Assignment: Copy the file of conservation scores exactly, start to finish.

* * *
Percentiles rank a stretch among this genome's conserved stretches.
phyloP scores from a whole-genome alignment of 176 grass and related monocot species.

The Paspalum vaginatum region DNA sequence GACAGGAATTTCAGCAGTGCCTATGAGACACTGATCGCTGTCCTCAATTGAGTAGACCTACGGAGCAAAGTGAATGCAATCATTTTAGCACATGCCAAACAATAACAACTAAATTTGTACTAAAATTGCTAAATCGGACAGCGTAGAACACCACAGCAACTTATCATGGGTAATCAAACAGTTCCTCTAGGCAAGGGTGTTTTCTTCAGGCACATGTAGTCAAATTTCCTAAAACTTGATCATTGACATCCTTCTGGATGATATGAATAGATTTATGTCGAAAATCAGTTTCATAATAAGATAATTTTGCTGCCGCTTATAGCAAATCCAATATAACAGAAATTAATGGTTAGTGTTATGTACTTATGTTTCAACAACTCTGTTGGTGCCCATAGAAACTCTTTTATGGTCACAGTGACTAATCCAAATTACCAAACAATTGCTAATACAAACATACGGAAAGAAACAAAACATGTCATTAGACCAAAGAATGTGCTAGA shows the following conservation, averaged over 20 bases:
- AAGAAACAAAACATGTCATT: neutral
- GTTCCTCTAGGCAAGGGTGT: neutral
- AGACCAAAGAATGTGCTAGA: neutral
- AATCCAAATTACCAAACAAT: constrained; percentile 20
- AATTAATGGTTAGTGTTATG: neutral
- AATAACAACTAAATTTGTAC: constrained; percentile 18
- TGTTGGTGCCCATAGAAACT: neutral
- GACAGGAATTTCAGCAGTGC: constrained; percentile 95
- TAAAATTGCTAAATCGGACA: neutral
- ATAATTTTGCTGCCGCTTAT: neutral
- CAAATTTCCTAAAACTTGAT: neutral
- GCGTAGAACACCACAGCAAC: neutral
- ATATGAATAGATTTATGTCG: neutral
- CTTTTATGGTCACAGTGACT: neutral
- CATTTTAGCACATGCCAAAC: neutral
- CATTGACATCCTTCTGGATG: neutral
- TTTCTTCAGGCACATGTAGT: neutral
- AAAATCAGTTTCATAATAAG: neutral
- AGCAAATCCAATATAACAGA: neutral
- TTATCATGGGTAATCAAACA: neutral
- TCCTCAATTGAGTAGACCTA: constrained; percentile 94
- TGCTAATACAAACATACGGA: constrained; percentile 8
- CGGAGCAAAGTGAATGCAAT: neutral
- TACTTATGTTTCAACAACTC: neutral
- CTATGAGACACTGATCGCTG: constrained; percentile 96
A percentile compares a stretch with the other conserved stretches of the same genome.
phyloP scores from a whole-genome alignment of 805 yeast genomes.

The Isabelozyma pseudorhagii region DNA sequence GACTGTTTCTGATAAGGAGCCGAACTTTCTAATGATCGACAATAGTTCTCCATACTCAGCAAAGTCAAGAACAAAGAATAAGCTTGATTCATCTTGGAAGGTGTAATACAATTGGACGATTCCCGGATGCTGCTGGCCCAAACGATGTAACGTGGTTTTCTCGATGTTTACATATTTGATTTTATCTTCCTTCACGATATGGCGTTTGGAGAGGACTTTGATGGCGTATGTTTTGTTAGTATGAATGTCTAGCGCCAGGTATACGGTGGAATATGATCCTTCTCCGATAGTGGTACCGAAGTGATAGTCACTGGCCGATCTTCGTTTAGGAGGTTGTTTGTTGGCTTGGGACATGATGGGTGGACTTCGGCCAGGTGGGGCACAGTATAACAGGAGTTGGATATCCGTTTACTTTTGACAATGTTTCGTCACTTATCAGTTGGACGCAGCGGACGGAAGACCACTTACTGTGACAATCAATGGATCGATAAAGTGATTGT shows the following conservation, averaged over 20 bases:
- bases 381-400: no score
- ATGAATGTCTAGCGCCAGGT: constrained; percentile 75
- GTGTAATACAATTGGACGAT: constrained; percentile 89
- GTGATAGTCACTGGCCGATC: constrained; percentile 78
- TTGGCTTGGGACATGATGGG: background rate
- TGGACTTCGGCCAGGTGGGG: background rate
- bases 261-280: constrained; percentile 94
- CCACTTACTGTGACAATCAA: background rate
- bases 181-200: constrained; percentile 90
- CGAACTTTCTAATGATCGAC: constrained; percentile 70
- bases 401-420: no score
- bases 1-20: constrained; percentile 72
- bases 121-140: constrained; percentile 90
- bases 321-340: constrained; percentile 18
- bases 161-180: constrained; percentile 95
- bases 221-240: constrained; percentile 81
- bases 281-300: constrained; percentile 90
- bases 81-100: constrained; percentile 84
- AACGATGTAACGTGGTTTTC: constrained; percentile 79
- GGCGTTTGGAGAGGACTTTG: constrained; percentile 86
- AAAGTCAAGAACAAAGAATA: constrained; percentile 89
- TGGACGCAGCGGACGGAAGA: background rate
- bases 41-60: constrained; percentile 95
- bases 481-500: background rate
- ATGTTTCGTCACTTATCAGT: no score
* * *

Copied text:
Percentiles rank a stretch among this genome's conserved stretches.
phyloP scores from a whole-genome alignment of 176 grass and related monocot species.

The Paspalum vaginatum region DNA sequence GACAGGAATTTCAGCAGTGCCTATGAGACACTGATCGCTGTCCTCAATTGAGTAGACCTACGGAGCAAAGTGAATGCAATCATTTTAGCACATGCCAAACAATAACAACTAAATTTGTACTAAAATTGCTAAATCGGACAGCGTAGAACACCACAGCAACTTATCATGGGTAATCAAACAGTTCCTCTAGGCAAGGGTGTTTTCTTCAGGCACATGTAGTCAAATTTCCTAAAACTTGATCATTGACATCCTTCTGGATGATATGAATAGATTTATGTCGAAAATCAGTTTCATAATAAGATAATTTTGCTGCCGCTTATAGCAAATCCAATATAACAGAAATTAATGGTTAGTGTTATGTACTTATGTTTCAACAACTCTGTTGGTGCCCATAGAAACTCTTTTATGGTCACAGTGACTAATCCAAATTACCAAACAATTGCTAATACAAACATACGGAAAGAAACAAAACATGTCATTAGACCAAAGAATGTGCTAGA shows the following conservation, averaged over 20 bases:
- AAGAAACAAAACATGTCATT: neutral
- GTTCCTCTAGGCAAGGGTGT: neutral
- AGACCAAAGAATGTGCTAGA: neutral
- AATCCAAATTACCAAACAAT: constrained; percentile 20
- AATTAATGGTTAGTGTTATG: neutral
- AATAACAACTAAATTTGTAC: constrained; percentile 18
- TGTTGGTGCCCATAGAAACT: neutral
- GACAGGAATTTCAGCAGTGC: constrained; percentile 95
- TAAAATTGCTAAATCGGACA: neutral
- ATAATTTTGCTGCCGCTTAT: neutral
- CAAATTTCCTAAAACTTGAT: neutral
- GCGTAGAACACCACAGCAAC: neutral
- ATATGAATAGATTTATGTCG: neutral
- CTTTTATGGTCACAGTGACT: neutral
- CATTTTAGCACATGCCAAAC: neutral
- CATTGACATCCTTCTGGATG: neutral
- TTTCTTCAGGCACATGTAGT: neutral
- AAAATCAGTTTCATAATAAG: neutral
- AGCAAATCCAATATAACAGA: neutral
- TTATCATGGGTAATCAAACA: neutral
- TCCTCAATTGAGTAGACCTA: constrained; percentile 94
- TGCTAATACAAACATACGGA: constrained; percentile 8
- CGGAGCAAAGTGAATGCAAT: neutral
- TACTTATGTTTCAACAACTC: neutral
- CTATGAGACACTGATCGCTG: constrained; percentile 96
A percentile compares a stretch with the other conserved stretches of the same genome.
phyloP scores from a whole-genome alignment of 805 yeast genomes.

The Isabelozyma pseudorhagii region DNA sequence GACTGTTTCTGATAAGGAGCCGAACTTTCTAATGATCGACAATAGTTCTCCATACTCAGCAAAGTCAAGAACAAAGAATAAGCTTGATTCATCTTGGAAGGTGTAATACAATTGGACGATTCCCGGATGCTGCTGGCCCAAACGATGTAACGTGGTTTTCTCGATGTTTACATATTTGATTTTATCTTCCTTCACGATATGGCGTTTGGAGAGGACTTTGATGGCGTATGTTTTGTTAGTATGAATGTCTAGCGCCAGGTATACGGTGGAATATGATCCTTCTCCGATAGTGGTACCGAAGTGATAGTCACTGGCCGATCTTCGTTTAGGAGGTTGTTTGTTGGCTTGGGACATGATGGGTGGACTTCGGCCAGGTGGGGCACAGTATAACAGGAGTTGGATATCCGTTTACTTTTGACAATGTTTCGTCACTTATCAGTTGGACGCAGCGGACGGAAGACCACTTACTGTGACAATCAATGGATCGATAAAGTGATTGT shows the following conservation, averaged over 20 bases:
- bases 381-400: no score
- ATGAATGTCTAGCGCCAGGT: constrained; percentile 75
- GTGTAATACAATTGGACGAT: constrained; percentile 89
- GTGATAGTCACTGGCCGATC: constrained; percentile 78
- TTGGCTTGGGACATGATGGG: background rate
- TGGACTTCGGCCAGGTGGGG: background rate
- bases 261-280: constrained; percentile 94
- CCACTTACTGTGACAATCAA: background rate
- bases 181-200: constrained; percentile 90
- CGAACTTTCTAATGATCGAC: constrained; percentile 70
- bases 401-420: no score
- bases 1-20: constrained; percentile 72
- bases 121-140: constrained; percentile 90
- bases 321-340: constrained; percentile 18
- bases 161-180: constrained; percentile 95
- bases 221-240: constrained; percentile 81
- bases 281-300: constrained; percentile 90
- bases 81-100: constrained; percentile 84
- AACGATGTAACGTGGTTTTC: constrained; percentile 79
- GGCGTTTGGAGAGGACTTTG: constrained; percentile 86
- AAAGTCAAGAACAAAGAATA: constrained; percentile 89
- TGGACGCAGCGGACGGAAGA: background rate
- bases 41-60: constrained; percentile 95
- bases 481-500: background rate
- ATGTTTCGTCACTTATCAGT: no score